Californians protest at Tanzanian Embassy over arrest, $62,000 in fines for transporting giraffe bone

Foster City residents Jon and Linda Grant stood outside the Tanzanian Embassy in Washington on Tuesday, warning others of their experience in the country and pleading with the Tanzanian ambassador to meet with them.
Rep. Jackie Speier (D-Hillsborough) and a handful of staffers joined the Grants, waving signs and speaking to passersby.

Their plight began with the purchase of an unusual souvenir at a game reserve in South Africa last winter, an etched giraffe bone. They were assured it was legal to purchase and had no trouble entering the next country on their trip, Tanzania.

But when the couple went through security to leave, they were detained and sent to a Tanzanian jail. Their passports and belongings were seized. The charge was poaching: They were accused of killing the country's national animal.

It took the intervention of Speier and the U.S. ambassador to Tanzania before the charges were reduced to exporting a trophy without a permit and the retirees were allowed to come home. In total, the experience cost them $62,000 in fines, court fees and bribes. They even had to pay someone to fly from the South African souvenir shop with the original receipt.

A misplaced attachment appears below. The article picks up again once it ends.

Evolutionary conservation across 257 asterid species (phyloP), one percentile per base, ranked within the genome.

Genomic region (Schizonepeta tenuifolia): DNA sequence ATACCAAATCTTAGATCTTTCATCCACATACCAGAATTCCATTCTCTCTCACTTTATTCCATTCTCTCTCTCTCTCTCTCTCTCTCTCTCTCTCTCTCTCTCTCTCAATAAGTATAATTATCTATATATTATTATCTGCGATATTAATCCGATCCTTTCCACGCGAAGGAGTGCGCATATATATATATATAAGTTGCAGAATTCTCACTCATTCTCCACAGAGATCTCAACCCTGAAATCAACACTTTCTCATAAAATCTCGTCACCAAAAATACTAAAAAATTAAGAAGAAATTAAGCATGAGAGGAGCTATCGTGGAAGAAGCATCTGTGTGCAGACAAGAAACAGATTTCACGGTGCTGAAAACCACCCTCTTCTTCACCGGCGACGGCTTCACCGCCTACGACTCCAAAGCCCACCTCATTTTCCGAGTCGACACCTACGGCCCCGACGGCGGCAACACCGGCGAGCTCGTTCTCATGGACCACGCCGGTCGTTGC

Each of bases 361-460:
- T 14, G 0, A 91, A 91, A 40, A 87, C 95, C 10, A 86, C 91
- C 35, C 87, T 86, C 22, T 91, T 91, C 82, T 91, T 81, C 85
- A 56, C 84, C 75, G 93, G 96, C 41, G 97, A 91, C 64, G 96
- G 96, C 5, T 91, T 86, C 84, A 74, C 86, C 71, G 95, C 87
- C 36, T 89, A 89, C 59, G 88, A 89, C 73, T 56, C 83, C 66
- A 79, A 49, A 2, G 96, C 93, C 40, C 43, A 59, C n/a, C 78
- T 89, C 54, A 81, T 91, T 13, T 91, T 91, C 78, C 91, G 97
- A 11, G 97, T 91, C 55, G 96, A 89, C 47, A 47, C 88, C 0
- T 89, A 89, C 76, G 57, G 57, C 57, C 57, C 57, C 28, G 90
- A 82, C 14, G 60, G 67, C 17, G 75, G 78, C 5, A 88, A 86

When Speier and the couple tried to enter the embassy Tuesday, the door was barred.

"I've had to intercede on behalf of constituents in foreign countries before, but nothing like this," Speier said. "This really smacks of all kinds of illegal graft and bribery, and I think it's a warning to all American tourists: Beware."

Speier has asked more than 30 times for a meeting with the Tanzanian ambassador since early April, she said.

"I don't want another American tourist to be subject to this," Speier said. "What a nightmare."

The Grants also were scheduled to meet with State Department officials and House Foreign Affairs Committee staff while in Washington.

While the arrest occurred during a personal vacation, the couple have spent decades traveling around the world doing charity work, including a dozen trips to African countries to drop off wheelchairs or build wells or schools through the Foster City Rotary Club.

"We've given up travel. We'll never travel to Africa again," Jon Grant said. "It took the spark out of us to do that anymore."

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